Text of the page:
Oral Bacteria May Reveal Pancreatic Cancer Risk
The presence of certain bacteria in the mouth may reveal increased risk for pancreatic cancer and enable earlier, more precise treatment. That was the primary finding of a study conducted at the NYU Langone Medical Center and the Laura and Isaac Perlmutter Cancer Center.
The study examined bacterial contents in mouthwash samples from 361 men and women who developed pancreatic cancer with samples of a comparable sized group of people of similar age, gender, and ethnic origin who did not. Participants were monitored for nearly a decade for cancer.
Researchers had found that pancreatic cancer patients are known to be susceptible to gum disease and cavities, and poor oral health. That vulnerability led the research team to search for direct links between the makeup of bacteria driving oral disease and subsequent development of pancreatic cancer.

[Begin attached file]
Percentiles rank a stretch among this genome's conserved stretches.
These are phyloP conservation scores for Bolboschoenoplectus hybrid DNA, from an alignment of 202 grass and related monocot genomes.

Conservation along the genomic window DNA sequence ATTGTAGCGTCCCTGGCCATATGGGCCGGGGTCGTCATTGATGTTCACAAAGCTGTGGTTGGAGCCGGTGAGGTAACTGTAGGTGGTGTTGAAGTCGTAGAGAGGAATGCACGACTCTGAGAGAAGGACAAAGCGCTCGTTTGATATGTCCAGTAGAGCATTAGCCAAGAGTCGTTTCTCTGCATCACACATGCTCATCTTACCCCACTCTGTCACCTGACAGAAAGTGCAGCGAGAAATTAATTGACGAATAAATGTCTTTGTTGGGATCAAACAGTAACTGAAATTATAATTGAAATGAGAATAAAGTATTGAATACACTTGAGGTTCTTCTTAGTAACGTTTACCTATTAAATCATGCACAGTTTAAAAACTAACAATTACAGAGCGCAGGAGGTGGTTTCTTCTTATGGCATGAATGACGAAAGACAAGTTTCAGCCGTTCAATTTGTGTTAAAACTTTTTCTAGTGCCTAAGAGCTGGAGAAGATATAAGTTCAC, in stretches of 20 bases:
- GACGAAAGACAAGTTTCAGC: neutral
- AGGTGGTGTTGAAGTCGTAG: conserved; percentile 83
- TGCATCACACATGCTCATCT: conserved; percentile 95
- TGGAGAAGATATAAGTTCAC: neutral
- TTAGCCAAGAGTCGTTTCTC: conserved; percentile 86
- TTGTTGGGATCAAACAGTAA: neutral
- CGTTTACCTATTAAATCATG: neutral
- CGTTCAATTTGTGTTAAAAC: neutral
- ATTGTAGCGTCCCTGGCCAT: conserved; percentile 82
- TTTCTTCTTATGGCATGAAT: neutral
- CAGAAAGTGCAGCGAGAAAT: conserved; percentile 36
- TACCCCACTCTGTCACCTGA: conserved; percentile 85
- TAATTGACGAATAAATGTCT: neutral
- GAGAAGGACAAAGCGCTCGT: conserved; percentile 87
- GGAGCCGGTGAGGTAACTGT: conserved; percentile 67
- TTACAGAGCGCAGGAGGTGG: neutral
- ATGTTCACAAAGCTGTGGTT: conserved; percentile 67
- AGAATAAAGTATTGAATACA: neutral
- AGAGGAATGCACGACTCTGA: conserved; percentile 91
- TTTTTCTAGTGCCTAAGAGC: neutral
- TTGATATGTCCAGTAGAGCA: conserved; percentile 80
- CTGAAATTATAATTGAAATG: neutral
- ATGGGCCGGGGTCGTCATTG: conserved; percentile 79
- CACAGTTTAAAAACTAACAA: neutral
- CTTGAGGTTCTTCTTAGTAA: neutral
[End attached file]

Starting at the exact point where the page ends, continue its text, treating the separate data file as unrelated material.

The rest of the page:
The study found that adults whose oral microbiomes included Porphyromonas gingivalis had a 59 percent greater risk of developing pancreatic cancer. Oral microbiomes containing Aggregatibacter actinomycetemcomitans were at least 50 percent more likely overall to develop the disease.
Senior investigator and epidemiologist Jiyoung Ahn, PhD, commented on the study, saying, "Our study offers the first direct evidence that specific changes in the microbial mix in the mouth - the oral microbiome - represent a likely risk factor for pancreatic cancer along with older age, male gender, smoking, African-American race, and a family history of the disease."
The study was presented at the annual meeting of the American Association for Cancer Research.